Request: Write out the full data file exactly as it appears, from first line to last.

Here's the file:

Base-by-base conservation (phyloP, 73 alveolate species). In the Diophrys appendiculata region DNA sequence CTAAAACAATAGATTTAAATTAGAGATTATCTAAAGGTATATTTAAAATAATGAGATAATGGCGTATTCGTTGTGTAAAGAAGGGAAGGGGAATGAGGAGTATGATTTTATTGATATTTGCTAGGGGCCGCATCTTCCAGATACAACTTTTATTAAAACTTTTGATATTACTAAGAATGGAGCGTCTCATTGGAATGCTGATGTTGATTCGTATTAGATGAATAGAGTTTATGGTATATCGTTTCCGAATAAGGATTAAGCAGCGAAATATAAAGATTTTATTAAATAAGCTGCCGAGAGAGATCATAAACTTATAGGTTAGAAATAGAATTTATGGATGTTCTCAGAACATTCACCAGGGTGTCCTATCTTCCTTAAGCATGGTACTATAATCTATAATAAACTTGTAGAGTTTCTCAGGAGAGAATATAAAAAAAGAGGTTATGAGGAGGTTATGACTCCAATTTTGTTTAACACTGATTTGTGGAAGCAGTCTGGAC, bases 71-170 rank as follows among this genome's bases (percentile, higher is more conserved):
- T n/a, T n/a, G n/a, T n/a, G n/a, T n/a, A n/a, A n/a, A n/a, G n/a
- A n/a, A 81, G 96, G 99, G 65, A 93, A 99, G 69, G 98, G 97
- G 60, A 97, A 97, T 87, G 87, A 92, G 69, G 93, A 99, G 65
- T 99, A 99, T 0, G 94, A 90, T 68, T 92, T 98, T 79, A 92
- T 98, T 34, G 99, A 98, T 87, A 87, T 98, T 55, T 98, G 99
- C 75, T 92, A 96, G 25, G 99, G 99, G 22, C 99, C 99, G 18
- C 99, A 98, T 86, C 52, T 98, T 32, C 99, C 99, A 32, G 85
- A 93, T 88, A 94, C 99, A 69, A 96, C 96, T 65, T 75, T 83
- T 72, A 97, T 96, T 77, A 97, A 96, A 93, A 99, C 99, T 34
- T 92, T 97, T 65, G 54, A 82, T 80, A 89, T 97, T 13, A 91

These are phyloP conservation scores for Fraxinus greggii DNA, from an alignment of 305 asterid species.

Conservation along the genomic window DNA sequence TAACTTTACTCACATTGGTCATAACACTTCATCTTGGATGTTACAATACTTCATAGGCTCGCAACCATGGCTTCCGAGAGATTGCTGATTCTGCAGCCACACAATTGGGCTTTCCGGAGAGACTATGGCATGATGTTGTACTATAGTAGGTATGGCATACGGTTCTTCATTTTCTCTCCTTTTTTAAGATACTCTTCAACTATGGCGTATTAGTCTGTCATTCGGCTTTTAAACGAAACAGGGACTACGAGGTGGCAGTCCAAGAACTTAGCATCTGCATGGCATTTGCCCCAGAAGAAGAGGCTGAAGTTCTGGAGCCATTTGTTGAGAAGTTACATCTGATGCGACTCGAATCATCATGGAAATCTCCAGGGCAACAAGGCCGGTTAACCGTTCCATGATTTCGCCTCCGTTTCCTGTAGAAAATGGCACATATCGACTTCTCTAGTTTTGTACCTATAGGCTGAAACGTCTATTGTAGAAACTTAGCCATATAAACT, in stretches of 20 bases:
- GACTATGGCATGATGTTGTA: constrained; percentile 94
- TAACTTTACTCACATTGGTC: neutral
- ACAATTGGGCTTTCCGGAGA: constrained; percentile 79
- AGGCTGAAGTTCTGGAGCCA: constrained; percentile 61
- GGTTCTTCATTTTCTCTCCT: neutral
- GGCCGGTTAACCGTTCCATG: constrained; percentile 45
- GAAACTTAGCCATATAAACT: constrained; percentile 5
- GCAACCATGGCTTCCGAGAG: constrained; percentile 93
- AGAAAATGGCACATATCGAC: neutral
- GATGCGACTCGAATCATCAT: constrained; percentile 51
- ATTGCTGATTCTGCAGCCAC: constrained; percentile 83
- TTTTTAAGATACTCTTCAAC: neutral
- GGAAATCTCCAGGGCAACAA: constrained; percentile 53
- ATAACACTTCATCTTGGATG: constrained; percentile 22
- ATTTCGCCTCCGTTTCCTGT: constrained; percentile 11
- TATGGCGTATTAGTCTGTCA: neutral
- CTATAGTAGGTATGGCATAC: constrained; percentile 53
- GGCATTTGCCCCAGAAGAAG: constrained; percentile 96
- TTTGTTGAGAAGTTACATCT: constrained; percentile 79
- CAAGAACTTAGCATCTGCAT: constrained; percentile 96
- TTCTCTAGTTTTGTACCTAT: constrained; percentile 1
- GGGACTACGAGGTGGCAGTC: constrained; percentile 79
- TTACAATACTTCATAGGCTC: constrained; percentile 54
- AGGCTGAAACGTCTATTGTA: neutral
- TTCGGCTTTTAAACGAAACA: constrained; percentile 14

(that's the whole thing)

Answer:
Base-by-base conservation (phyloP, 73 alveolate species). In the Diophrys appendiculata region DNA sequence CTAAAACAATAGATTTAAATTAGAGATTATCTAAAGGTATATTTAAAATAATGAGATAATGGCGTATTCGTTGTGTAAAGAAGGGAAGGGGAATGAGGAGTATGATTTTATTGATATTTGCTAGGGGCCGCATCTTCCAGATACAACTTTTATTAAAACTTTTGATATTACTAAGAATGGAGCGTCTCATTGGAATGCTGATGTTGATTCGTATTAGATGAATAGAGTTTATGGTATATCGTTTCCGAATAAGGATTAAGCAGCGAAATATAAAGATTTTATTAAATAAGCTGCCGAGAGAGATCATAAACTTATAGGTTAGAAATAGAATTTATGGATGTTCTCAGAACATTCACCAGGGTGTCCTATCTTCCTTAAGCATGGTACTATAATCTATAATAAACTTGTAGAGTTTCTCAGGAGAGAATATAAAAAAAGAGGTTATGAGGAGGTTATGACTCCAATTTTGTTTAACACTGATTTGTGGAAGCAGTCTGGAC, bases 71-170 rank as follows among this genome's bases (percentile, higher is more conserved):
- T n/a, T n/a, G n/a, T n/a, G n/a, T n/a, A n/a, A n/a, A n/a, G n/a
- A n/a, A 81, G 96, G 99, G 65, A 93, A 99, G 69, G 98, G 97
- G 60, A 97, A 97, T 87, G 87, A 92, G 69, G 93, A 99, G 65
- T 99, A 99, T 0, G 94, A 90, T 68, T 92, T 98, T 79, A 92
- T 98, T 34, G 99, A 98, T 87, A 87, T 98, T 55, T 98, G 99
- C 75, T 92, A 96, G 25, G 99, G 99, G 22, C 99, C 99, G 18
- C 99, A 98, T 86, C 52, T 98, T 32, C 99, C 99, A 32, G 85
- A 93, T 88, A 94, C 99, A 69, A 96, C 96, T 65, T 75, T 83
- T 72, A 97, T 96, T 77, A 97, A 96, A 93, A 99, C 99, T 34
- T 92, T 97, T 65, G 54, A 82, T 80, A 89, T 97, T 13, A 91

These are phyloP conservation scores for Fraxinus greggii DNA, from an alignment of 305 asterid species.

Conservation along the genomic window DNA sequence TAACTTTACTCACATTGGTCATAACACTTCATCTTGGATGTTACAATACTTCATAGGCTCGCAACCATGGCTTCCGAGAGATTGCTGATTCTGCAGCCACACAATTGGGCTTTCCGGAGAGACTATGGCATGATGTTGTACTATAGTAGGTATGGCATACGGTTCTTCATTTTCTCTCCTTTTTTAAGATACTCTTCAACTATGGCGTATTAGTCTGTCATTCGGCTTTTAAACGAAACAGGGACTACGAGGTGGCAGTCCAAGAACTTAGCATCTGCATGGCATTTGCCCCAGAAGAAGAGGCTGAAGTTCTGGAGCCATTTGTTGAGAAGTTACATCTGATGCGACTCGAATCATCATGGAAATCTCCAGGGCAACAAGGCCGGTTAACCGTTCCATGATTTCGCCTCCGTTTCCTGTAGAAAATGGCACATATCGACTTCTCTAGTTTTGTACCTATAGGCTGAAACGTCTATTGTAGAAACTTAGCCATATAAACT, in stretches of 20 bases:
- GACTATGGCATGATGTTGTA: constrained; percentile 94
- TAACTTTACTCACATTGGTC: neutral
- ACAATTGGGCTTTCCGGAGA: constrained; percentile 79
- AGGCTGAAGTTCTGGAGCCA: constrained; percentile 61
- GGTTCTTCATTTTCTCTCCT: neutral
- GGCCGGTTAACCGTTCCATG: constrained; percentile 45
- GAAACTTAGCCATATAAACT: constrained; percentile 5
- GCAACCATGGCTTCCGAGAG: constrained; percentile 93
- AGAAAATGGCACATATCGAC: neutral
- GATGCGACTCGAATCATCAT: constrained; percentile 51
- ATTGCTGATTCTGCAGCCAC: constrained; percentile 83
- TTTTTAAGATACTCTTCAAC: neutral
- GGAAATCTCCAGGGCAACAA: constrained; percentile 53
- ATAACACTTCATCTTGGATG: constrained; percentile 22
- ATTTCGCCTCCGTTTCCTGT: constrained; percentile 11
- TATGGCGTATTAGTCTGTCA: neutral
- CTATAGTAGGTATGGCATAC: constrained; percentile 53
- GGCATTTGCCCCAGAAGAAG: constrained; percentile 96
- TTTGTTGAGAAGTTACATCT: constrained; percentile 79
- CAAGAACTTAGCATCTGCAT: constrained; percentile 96
- TTCTCTAGTTTTGTACCTAT: constrained; percentile 1
- GGGACTACGAGGTGGCAGTC: constrained; percentile 79
- TTACAATACTTCATAGGCTC: constrained; percentile 54
- AGGCTGAAACGTCTATTGTA: neutral
- TTCGGCTTTTAAACGAAACA: constrained; percentile 14